It impossible to know all the details of a person’s life. Impossible to know what questions to ask, and impossible to always know the right thing at the right time. What is possible is curiosity. To never be afraid to ask questions, to observe what causes joy to radiate through the individual, and what causes them to sink into themselves. It is possible to think that the answer may not always be what we expect, but it can be rich with information, helping us understand how to sit with another person. This is part of what it takes to become relational with those we care for, and yes it takes time, time we sometimes don’t think we have, but time well spent.

I may sound like I am dreaming and unrealistic at times, but sometimes that is what it takes to be crazy enough to think we can improve and expand the care we offer.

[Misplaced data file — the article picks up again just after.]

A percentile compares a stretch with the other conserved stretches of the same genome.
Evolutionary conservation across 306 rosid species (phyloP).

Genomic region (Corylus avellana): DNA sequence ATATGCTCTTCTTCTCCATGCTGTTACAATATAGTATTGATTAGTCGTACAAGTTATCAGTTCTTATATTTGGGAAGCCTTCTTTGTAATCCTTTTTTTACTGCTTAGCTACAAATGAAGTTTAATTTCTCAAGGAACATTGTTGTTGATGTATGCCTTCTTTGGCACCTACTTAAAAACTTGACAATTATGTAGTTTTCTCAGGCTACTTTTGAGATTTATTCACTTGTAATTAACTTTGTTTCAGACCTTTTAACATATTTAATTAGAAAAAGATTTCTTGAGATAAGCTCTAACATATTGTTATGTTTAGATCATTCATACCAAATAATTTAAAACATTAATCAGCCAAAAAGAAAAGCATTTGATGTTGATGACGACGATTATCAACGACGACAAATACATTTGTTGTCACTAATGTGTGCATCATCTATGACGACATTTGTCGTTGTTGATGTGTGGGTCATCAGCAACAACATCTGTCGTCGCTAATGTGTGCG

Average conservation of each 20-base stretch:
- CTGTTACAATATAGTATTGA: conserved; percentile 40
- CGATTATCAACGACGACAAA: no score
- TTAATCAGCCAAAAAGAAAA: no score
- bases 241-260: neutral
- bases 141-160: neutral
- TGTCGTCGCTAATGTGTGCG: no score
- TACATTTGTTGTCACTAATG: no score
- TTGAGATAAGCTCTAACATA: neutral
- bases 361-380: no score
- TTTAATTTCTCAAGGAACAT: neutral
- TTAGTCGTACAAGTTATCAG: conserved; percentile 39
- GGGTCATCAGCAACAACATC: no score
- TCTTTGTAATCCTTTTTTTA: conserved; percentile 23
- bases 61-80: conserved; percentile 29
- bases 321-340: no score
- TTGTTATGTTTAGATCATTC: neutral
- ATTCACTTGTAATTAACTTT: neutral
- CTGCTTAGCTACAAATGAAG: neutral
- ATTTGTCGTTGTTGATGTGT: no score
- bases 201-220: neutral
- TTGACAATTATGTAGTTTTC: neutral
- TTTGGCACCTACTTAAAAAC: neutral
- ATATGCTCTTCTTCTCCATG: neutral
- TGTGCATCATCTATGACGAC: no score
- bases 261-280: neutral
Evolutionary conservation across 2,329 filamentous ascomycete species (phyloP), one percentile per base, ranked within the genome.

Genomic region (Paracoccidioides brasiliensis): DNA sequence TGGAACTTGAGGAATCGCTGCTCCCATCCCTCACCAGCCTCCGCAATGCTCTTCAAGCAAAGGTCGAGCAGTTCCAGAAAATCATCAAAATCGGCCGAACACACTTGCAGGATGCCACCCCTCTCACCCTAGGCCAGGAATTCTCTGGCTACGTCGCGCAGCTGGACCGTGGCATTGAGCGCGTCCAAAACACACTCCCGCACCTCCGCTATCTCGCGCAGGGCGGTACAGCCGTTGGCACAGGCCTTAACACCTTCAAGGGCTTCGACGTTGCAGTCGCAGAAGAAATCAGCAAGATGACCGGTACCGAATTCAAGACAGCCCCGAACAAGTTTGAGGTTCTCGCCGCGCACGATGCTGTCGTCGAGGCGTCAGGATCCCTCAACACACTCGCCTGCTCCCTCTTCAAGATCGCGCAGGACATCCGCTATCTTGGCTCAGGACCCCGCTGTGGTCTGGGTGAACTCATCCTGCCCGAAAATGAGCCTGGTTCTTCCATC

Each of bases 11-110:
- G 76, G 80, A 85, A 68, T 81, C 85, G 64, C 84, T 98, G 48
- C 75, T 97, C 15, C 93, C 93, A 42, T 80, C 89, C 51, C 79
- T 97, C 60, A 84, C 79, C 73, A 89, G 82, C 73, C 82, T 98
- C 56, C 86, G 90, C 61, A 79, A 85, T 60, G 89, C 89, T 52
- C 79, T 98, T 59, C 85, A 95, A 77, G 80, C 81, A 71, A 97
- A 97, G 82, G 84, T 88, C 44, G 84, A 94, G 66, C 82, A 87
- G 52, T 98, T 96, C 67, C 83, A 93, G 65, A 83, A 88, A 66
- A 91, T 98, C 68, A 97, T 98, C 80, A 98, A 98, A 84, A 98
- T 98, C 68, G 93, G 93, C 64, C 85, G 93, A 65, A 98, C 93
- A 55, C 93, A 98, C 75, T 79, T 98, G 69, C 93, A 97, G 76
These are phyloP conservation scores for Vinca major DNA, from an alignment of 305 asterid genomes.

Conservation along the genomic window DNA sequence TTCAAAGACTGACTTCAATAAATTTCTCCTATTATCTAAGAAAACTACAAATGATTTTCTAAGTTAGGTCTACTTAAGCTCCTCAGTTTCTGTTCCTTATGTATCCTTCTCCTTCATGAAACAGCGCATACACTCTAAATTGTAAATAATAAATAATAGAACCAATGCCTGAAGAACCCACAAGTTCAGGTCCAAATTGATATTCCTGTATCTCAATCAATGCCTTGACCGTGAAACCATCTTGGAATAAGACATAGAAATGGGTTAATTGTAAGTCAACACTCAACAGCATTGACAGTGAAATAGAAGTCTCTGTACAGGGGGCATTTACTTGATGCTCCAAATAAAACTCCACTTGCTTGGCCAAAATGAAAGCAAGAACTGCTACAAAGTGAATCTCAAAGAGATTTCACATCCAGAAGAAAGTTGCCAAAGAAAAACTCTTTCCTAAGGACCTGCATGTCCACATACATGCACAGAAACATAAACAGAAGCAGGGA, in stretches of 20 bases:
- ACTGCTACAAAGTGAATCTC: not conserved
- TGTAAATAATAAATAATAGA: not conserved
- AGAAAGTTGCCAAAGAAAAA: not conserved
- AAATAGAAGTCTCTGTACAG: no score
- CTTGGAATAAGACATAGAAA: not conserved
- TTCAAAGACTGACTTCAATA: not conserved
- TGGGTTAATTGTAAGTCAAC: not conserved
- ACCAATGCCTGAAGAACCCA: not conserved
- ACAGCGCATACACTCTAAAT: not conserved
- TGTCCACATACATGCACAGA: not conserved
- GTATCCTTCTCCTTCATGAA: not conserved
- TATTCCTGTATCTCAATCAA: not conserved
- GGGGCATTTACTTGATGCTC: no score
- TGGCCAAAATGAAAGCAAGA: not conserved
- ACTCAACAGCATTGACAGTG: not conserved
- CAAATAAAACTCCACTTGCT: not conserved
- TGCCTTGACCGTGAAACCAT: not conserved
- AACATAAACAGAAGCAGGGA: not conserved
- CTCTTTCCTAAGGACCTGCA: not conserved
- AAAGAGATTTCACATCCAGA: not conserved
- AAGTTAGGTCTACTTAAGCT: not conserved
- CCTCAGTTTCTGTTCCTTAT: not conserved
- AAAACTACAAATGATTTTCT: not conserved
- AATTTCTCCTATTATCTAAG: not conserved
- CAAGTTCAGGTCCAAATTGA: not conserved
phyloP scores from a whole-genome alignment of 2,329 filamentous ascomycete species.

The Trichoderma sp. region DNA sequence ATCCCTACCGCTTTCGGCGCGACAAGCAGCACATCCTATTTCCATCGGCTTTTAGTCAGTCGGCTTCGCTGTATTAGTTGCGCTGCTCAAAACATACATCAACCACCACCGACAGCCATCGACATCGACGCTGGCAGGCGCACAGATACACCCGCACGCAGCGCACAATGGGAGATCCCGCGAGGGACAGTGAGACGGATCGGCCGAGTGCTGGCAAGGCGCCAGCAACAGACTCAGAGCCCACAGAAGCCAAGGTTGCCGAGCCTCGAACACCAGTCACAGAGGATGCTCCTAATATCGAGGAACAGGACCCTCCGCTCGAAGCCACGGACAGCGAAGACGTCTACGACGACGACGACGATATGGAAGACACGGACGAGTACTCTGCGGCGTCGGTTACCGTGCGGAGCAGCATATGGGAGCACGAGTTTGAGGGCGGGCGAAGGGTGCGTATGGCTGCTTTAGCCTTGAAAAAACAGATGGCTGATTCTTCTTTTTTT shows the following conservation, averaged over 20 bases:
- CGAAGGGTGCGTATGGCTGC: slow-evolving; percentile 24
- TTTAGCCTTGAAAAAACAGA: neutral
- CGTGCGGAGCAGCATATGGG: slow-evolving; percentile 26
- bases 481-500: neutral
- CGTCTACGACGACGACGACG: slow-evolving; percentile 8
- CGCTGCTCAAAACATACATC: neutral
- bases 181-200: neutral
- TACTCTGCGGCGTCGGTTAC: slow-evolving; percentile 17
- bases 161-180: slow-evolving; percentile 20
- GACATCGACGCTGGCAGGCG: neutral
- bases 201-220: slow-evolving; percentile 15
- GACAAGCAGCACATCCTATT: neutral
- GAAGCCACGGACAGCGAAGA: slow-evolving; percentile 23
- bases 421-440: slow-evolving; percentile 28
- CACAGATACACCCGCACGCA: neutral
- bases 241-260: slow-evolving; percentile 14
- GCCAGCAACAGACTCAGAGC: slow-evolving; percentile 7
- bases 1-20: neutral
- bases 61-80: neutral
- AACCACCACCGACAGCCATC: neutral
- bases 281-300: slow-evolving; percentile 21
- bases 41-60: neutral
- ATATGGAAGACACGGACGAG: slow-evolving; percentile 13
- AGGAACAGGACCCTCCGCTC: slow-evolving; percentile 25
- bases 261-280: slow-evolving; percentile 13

A New Partnership

Well, here we are three days after we last “spoke” with each other. Time got away from me and the posts just never made it up. It was a holiday weekend and I was spending it with my family, not always relaxing, but doing things somewhat together and for each other, and before I knew it the weekend was gone. Isn’t that what life and care are about? You spend time with family and friends focusing on what is important at that specific moment. It is not always sitting and eating ice cream together, nor is it trying to get to an appointment, it is a fluid and flexible mix of life’s tasks with life’s pleasures, spending time with each other in a variety of different ways. Now that the weekend is over, and some imaginative normality has set back in, allow me to pick up where we left off with a double post today.